Why Today's Music Charts Do Not Reflect True Popularity

by Paul Cashmere, Noise11

Drake is being applauded around the world for having one of the longest running number one hits in history. In the UK NME has the complete bullshit headline ‘Drake breaks The Beatles’ UK chart record’.

As with the UK, in Australia we have announced Drake ‘God’s Plan’ is up there with Abba for its 11 week run at number one.

The truth is it is all smoke and mirrors. Drake is hardly the new Beatles or Abba. I challenge anyone to walk into an office or room of a dozen people or more and ask how many people have even heard of the song. The result will astound you. Then ask the same of ‘Mamma Mia’.

As reported in Noise11.com yesterday, Drake’s actually sales in Australia from last week place him at number 14, not number one. ‘God’s Plan’ has never been number one in sales.

The week before, Drake’s ‘God’s Plan’ was actually number 11 in real sales. It was also at 11 the week before that, number 11 the week before that, number 7 the week before that, number 4 the week before that, number 5 the week before that, number 8 the week before that, number 17 the week before that, number 19 the week before that, number 12 the week before that and number 10 the week before that.

What has changed is the chart methodology. Pre-March 2017 a sale was a sale and a sale equalled a point. There was an adjustment (called weighting for missing data) but that was the only criteria. Today a sale is a sale even if around 150 people listen to a song via an accredited streaming service, regardless of even liking it or actually hearing it. As long as it plays in the playlist it counts.

For example, if I select a Spotify playlist and fire it off as background music (and 150 others have done the same around the country) every song played in that playlist will be considered a sale. The listener may have no recall to what they heard.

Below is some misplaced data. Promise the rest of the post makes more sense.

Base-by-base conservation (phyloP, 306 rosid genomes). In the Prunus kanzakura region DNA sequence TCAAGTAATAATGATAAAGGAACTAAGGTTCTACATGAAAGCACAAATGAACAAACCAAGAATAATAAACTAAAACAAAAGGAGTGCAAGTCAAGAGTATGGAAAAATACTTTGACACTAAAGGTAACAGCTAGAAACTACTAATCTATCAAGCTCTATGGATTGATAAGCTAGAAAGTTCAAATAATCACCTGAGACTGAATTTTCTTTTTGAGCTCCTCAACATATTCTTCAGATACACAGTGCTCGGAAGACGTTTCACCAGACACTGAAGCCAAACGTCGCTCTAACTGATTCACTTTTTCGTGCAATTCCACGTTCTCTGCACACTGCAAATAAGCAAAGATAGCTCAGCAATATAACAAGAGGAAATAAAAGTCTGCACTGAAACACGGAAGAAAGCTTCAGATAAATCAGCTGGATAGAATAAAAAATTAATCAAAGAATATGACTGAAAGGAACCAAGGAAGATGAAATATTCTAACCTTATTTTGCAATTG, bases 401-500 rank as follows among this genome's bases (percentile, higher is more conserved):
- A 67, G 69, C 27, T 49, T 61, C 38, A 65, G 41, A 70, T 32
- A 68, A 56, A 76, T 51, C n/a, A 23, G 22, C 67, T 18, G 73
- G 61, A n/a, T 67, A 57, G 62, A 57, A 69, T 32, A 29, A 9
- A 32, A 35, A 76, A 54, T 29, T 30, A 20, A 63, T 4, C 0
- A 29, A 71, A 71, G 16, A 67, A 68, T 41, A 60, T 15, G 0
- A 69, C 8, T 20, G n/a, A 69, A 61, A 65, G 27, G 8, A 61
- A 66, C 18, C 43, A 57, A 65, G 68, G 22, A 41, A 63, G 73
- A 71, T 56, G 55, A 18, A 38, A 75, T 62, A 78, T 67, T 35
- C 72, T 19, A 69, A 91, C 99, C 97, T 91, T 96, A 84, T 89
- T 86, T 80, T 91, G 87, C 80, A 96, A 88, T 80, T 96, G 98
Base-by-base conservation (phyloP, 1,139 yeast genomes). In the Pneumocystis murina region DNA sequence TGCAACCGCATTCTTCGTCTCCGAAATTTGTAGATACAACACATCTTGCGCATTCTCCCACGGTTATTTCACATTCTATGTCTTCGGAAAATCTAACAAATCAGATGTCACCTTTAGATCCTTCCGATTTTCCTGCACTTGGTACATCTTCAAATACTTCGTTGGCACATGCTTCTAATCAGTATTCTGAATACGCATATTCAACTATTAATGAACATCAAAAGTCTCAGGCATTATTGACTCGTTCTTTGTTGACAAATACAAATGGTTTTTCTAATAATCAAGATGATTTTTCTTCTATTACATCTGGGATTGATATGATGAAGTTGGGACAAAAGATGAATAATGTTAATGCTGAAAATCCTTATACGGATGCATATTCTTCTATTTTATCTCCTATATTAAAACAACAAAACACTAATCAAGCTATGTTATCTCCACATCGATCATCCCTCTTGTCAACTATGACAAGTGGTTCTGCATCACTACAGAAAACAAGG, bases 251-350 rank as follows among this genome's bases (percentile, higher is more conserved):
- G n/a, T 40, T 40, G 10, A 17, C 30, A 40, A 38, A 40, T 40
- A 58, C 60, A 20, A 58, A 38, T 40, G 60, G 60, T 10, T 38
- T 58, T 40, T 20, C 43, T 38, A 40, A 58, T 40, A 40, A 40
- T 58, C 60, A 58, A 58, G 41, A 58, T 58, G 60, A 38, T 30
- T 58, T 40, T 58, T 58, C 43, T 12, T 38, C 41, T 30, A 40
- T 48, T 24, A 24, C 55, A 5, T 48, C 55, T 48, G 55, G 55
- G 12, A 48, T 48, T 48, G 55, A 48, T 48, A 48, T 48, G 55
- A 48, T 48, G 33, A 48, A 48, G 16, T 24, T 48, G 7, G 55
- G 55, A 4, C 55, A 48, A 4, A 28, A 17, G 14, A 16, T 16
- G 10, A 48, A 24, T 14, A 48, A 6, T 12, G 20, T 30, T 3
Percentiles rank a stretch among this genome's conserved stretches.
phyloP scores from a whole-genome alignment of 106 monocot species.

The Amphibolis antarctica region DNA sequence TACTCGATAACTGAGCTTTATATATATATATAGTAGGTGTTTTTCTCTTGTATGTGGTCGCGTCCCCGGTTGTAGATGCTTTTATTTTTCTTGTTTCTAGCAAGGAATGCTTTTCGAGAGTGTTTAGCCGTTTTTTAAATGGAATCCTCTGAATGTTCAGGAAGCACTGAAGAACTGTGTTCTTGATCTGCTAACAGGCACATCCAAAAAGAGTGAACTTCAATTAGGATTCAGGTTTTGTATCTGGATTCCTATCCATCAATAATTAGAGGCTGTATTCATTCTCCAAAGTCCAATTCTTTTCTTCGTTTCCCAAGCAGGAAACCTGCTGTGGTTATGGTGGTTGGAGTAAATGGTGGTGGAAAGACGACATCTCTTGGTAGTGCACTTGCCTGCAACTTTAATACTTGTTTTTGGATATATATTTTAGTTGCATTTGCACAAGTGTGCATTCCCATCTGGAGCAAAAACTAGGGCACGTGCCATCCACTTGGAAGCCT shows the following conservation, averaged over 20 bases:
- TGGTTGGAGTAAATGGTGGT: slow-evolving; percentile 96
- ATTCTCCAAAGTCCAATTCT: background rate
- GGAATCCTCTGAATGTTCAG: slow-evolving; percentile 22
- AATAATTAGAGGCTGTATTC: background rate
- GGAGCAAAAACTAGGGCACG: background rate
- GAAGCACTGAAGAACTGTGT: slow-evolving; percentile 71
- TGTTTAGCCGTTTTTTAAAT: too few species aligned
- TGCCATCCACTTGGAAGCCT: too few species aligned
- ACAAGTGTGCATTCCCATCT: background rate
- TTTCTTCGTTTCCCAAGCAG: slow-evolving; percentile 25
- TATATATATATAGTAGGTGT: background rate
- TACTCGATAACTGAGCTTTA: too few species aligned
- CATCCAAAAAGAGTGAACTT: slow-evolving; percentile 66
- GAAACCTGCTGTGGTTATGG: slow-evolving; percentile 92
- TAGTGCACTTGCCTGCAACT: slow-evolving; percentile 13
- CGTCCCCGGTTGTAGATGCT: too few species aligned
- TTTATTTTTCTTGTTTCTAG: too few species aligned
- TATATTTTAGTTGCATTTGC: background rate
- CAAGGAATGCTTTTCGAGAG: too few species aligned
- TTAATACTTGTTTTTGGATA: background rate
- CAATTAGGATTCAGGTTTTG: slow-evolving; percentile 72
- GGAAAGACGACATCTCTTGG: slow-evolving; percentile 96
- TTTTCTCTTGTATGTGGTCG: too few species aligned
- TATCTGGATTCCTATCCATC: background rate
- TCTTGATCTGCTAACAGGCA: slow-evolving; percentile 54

Now for Abba or The Beatles or Elvis to have been considered a sale in their day, the person hearing the song would have to (before downloads) physically leave their home, go to a shop (so not even 24/7), purchase the disc (and keep in mind they only have access to what is in stock, not the complete recorded universe like today) before it would qualify as one sale.

In the Spotify scenario it is a passive reaction. You cannot even guarantee the song registered with the listener. In the shop scenario, it is an active reaction. The listener has made a deliberate choice to want to own what they have heard because the song has connected with them.

Looking at the 150 to 1 ratio, what we now have is a comparison between 11 weeks of unconscious reaction to 11 week of conscious reaction.

However, it gets even murkier than that.

Studies show that for a listener to have a conscious reaction to a song, they would have to hear it roughly six times. To buy a song, you generally already know the song and to know the song you have generally heard it six times before buying. That dilutes the 150 to 1 comparison down even further.

This is why #DrakeNews is #FakeNews. ‘God’s Plan’ is struggling to be Top 10 at best but Mamma Mia, its no Abba.

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